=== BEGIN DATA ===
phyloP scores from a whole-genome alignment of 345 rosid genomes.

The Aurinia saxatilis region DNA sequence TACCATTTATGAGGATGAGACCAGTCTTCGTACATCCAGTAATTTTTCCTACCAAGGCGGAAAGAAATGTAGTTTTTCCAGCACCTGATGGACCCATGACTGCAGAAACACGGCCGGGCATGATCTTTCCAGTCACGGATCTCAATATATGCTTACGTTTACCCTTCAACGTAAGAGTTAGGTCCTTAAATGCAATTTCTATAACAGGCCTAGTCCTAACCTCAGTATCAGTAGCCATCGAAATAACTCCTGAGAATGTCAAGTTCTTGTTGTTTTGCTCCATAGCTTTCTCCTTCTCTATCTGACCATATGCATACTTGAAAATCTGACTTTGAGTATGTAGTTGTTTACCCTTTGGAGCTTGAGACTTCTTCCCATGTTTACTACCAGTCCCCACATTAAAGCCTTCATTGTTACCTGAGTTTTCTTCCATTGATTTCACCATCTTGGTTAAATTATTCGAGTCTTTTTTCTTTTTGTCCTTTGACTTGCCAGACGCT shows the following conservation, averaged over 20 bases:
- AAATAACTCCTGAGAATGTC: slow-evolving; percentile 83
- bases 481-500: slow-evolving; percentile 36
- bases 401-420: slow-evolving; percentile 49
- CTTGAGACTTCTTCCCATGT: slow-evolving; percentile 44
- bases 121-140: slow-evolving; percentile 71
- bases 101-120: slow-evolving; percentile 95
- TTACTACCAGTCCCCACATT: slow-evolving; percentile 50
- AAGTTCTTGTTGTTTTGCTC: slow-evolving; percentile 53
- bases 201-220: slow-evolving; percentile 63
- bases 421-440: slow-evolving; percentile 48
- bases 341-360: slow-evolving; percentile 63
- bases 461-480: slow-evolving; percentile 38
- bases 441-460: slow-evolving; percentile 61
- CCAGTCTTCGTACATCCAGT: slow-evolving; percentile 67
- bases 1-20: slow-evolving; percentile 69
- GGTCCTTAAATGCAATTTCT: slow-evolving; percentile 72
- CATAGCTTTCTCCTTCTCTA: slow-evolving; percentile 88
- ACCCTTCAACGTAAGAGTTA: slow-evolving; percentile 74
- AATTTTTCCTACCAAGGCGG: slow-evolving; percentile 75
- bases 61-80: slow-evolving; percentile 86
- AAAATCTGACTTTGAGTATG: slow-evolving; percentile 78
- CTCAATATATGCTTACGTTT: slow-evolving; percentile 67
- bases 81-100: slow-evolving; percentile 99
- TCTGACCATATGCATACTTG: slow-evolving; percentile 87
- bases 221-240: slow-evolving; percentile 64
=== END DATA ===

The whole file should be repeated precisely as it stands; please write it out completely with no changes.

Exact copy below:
phyloP scores from a whole-genome alignment of 345 rosid genomes.

The Aurinia saxatilis region DNA sequence TACCATTTATGAGGATGAGACCAGTCTTCGTACATCCAGTAATTTTTCCTACCAAGGCGGAAAGAAATGTAGTTTTTCCAGCACCTGATGGACCCATGACTGCAGAAACACGGCCGGGCATGATCTTTCCAGTCACGGATCTCAATATATGCTTACGTTTACCCTTCAACGTAAGAGTTAGGTCCTTAAATGCAATTTCTATAACAGGCCTAGTCCTAACCTCAGTATCAGTAGCCATCGAAATAACTCCTGAGAATGTCAAGTTCTTGTTGTTTTGCTCCATAGCTTTCTCCTTCTCTATCTGACCATATGCATACTTGAAAATCTGACTTTGAGTATGTAGTTGTTTACCCTTTGGAGCTTGAGACTTCTTCCCATGTTTACTACCAGTCCCCACATTAAAGCCTTCATTGTTACCTGAGTTTTCTTCCATTGATTTCACCATCTTGGTTAAATTATTCGAGTCTTTTTTCTTTTTGTCCTTTGACTTGCCAGACGCT shows the following conservation, averaged over 20 bases:
- AAATAACTCCTGAGAATGTC: slow-evolving; percentile 83
- bases 481-500: slow-evolving; percentile 36
- bases 401-420: slow-evolving; percentile 49
- CTTGAGACTTCTTCCCATGT: slow-evolving; percentile 44
- bases 121-140: slow-evolving; percentile 71
- bases 101-120: slow-evolving; percentile 95
- TTACTACCAGTCCCCACATT: slow-evolving; percentile 50
- AAGTTCTTGTTGTTTTGCTC: slow-evolving; percentile 53
- bases 201-220: slow-evolving; percentile 63
- bases 421-440: slow-evolving; percentile 48
- bases 341-360: slow-evolving; percentile 63
- bases 461-480: slow-evolving; percentile 38
- bases 441-460: slow-evolving; percentile 61
- CCAGTCTTCGTACATCCAGT: slow-evolving; percentile 67
- bases 1-20: slow-evolving; percentile 69
- GGTCCTTAAATGCAATTTCT: slow-evolving; percentile 72
- CATAGCTTTCTCCTTCTCTA: slow-evolving; percentile 88
- ACCCTTCAACGTAAGAGTTA: slow-evolving; percentile 74
- AATTTTTCCTACCAAGGCGG: slow-evolving; percentile 75
- bases 61-80: slow-evolving; percentile 86
- AAAATCTGACTTTGAGTATG: slow-evolving; percentile 78
- CTCAATATATGCTTACGTTT: slow-evolving; percentile 67
- bases 81-100: slow-evolving; percentile 99
- TCTGACCATATGCATACTTG: slow-evolving; percentile 87
- bases 221-240: slow-evolving; percentile 64